Sources said there was heated debate in the politburo yesterday, mainly featuring Zanu PF Copac co-chair Paul Mangwana and party strategist Jonathan Moyo, as well as heavyweights who removed their gloves to fight for their positions. Mangwana defended Copac and its widely- criticised draft, while Moyo tore it apart, resulting in him securing the backing of Mugabe and the politburo.

Moyo, it was said, would now be one of a core team of senior party officials, which includes Mnangagwa and administration secretary Didymus Mutasa, monitoring and clearing Copac issues on behalf of Zanu PF. Moyo is also in another Zanu PF committee advising party officials in Copac.

Zanu PF spokesman Rugare Gumbo told the Independent after the politburo meeting: “The meeting indicated we need to decide on the way forward if the management committee does not come up with answers. President Mugabe made it very clear that he wants the draft as soon as possible and gave them up to next week to hand it over to them (the principals)”.

Gumbo added: “We want the management committee to produce a report that says they have either resolved or deadlocked. If they have deadlocked, then we will say let’s forget about the process and use the old constitution”.

On the security forces’ involvement in party politics, Gumbo said the matter would be discussed at a special politburo meeting to be held in a fortnight’s time, together with the factionalism crisis.

“We are going to deal with that issue at our special meeting,” he said, adding it was the president who ordered the special meeting in two weeks’ time to deal with the internal strife. He said we should sit down and not be superficial about the issue. President Mugabe said we should sit down and talk frankly and pour our hearts out and decide on the way forward,” Gumbo said.

Sources in the provincial executive who attended the meeting in Mutare told the Independent yesterday the army and police chiefs arrived in a “no-nonsense mood”, and quickly set the tone and tempo, warning Zanu PF could not afford to lose the next elections. This almost certainly would raise the stakes in the next elections, seen as do or die for Mugabe and the Zanu PF.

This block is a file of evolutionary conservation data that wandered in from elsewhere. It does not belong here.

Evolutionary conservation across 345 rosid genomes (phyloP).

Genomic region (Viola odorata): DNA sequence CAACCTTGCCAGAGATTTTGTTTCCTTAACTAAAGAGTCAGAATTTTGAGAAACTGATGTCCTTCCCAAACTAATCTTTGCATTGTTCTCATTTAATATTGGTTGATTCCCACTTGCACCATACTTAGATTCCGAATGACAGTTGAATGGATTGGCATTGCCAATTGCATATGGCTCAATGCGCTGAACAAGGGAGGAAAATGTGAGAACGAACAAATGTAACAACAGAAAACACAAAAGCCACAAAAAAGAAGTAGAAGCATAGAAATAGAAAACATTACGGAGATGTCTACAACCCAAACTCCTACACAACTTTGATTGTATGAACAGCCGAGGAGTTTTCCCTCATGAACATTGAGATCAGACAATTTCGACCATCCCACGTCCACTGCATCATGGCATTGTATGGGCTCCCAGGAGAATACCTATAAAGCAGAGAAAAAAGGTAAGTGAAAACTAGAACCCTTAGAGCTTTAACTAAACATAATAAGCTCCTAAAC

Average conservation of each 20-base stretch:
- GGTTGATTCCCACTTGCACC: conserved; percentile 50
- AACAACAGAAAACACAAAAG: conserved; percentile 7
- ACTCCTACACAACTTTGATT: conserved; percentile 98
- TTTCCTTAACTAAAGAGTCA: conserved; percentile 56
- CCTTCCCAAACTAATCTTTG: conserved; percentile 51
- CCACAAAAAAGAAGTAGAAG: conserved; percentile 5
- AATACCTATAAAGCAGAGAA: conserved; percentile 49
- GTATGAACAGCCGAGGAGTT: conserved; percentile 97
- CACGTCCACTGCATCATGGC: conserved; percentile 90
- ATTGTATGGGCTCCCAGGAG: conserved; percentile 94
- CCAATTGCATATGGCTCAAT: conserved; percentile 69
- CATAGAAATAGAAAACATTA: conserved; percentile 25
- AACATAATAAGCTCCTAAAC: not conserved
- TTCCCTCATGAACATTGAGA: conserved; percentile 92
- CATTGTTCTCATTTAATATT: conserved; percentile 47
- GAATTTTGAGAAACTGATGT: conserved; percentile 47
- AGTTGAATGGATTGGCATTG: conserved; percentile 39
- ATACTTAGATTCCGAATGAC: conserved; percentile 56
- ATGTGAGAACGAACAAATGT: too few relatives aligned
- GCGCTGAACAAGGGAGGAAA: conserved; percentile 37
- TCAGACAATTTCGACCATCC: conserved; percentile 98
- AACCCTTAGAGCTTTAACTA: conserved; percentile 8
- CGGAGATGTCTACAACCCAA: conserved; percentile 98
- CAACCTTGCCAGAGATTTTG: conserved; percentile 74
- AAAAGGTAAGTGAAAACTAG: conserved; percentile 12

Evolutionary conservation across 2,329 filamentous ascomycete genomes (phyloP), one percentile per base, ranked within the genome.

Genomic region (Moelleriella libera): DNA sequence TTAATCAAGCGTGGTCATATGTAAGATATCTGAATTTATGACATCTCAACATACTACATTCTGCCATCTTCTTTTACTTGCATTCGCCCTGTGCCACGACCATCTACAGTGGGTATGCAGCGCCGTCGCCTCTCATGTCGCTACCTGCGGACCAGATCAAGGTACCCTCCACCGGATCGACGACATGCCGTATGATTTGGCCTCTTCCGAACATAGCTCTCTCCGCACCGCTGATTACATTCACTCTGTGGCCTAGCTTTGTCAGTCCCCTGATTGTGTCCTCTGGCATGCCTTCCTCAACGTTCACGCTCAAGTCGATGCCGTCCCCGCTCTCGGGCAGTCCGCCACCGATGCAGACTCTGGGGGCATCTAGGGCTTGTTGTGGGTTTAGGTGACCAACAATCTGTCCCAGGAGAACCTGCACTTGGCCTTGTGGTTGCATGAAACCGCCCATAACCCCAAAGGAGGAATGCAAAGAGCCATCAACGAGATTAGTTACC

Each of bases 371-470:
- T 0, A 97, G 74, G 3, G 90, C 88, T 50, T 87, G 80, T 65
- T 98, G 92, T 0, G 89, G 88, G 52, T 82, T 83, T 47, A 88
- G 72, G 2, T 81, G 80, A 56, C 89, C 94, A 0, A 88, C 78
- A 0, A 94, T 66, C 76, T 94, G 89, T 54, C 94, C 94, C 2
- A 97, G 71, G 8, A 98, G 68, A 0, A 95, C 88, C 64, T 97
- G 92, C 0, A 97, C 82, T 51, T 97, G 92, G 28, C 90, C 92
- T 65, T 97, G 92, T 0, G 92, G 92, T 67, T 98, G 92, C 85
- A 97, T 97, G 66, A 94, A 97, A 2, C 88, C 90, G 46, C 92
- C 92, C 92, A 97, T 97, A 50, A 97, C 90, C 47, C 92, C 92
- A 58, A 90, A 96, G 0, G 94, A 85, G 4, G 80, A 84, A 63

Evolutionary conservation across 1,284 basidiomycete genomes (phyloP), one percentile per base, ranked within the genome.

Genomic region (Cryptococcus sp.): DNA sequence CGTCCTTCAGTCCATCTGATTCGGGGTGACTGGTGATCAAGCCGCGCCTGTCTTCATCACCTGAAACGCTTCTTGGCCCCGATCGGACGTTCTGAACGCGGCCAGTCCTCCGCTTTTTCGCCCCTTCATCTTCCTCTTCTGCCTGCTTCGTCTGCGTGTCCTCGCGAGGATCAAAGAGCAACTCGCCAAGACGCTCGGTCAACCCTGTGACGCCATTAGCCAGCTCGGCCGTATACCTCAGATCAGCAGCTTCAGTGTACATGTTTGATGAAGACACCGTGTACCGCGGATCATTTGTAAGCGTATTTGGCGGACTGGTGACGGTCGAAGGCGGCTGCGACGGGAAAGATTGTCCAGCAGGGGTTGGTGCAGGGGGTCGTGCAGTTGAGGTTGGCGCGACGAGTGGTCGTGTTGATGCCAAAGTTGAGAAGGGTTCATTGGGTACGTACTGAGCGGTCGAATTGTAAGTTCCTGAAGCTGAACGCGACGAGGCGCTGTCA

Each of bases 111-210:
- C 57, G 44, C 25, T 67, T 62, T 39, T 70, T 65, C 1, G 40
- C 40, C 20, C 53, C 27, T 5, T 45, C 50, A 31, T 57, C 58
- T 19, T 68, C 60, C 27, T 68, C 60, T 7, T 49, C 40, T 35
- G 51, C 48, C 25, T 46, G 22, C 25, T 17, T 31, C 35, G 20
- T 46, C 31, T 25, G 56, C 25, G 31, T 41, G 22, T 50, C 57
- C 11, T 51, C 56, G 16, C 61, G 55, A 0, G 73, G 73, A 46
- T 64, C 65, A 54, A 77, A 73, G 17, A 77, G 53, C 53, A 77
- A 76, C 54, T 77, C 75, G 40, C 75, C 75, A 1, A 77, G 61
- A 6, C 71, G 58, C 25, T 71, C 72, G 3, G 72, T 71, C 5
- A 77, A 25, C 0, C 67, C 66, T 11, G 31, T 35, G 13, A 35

In a bid to crush dissent and whip supporters into line, police deputy commissioner-general Matanga, who addressed the meeting which lasted less than an hour, said they would now be working as a team with the provincial leadership and party bigwigs in the province to ensure Zanu PF regains constituencies lost to the MDC-T in the last elections.

Prime Minister Morgan Tsvangirai’s party won 20 of the 26 seats in the province during 2008 polls. It also holds four of the six senate seats of the province.

The top army and police chiefs called the meeting following angry demonstrations in the province by hundreds of disgruntled party supporters protesting the way District Coordinating Committee (DCC) elections were conducted. They alleged massive rigging, imposition of candidates, use of fake voters’ rolls and manipulated results.

Factionalism within Zanu PF structures is threatening to ruin the party ahead of the make-or-break elections.

Sources said Zanu PF national commissar Webster Shamu presented a report at yesterday’s politburo meeting on the DCC elections and subsequent infighting in the provinces. He is now expected to present a more comprehensive one at the extraordinary politburo meeting. Shamu and other senior party officials have been fire-fighting to prevent the infighting from spreading across the party like veld fire. Zimbabwe Independent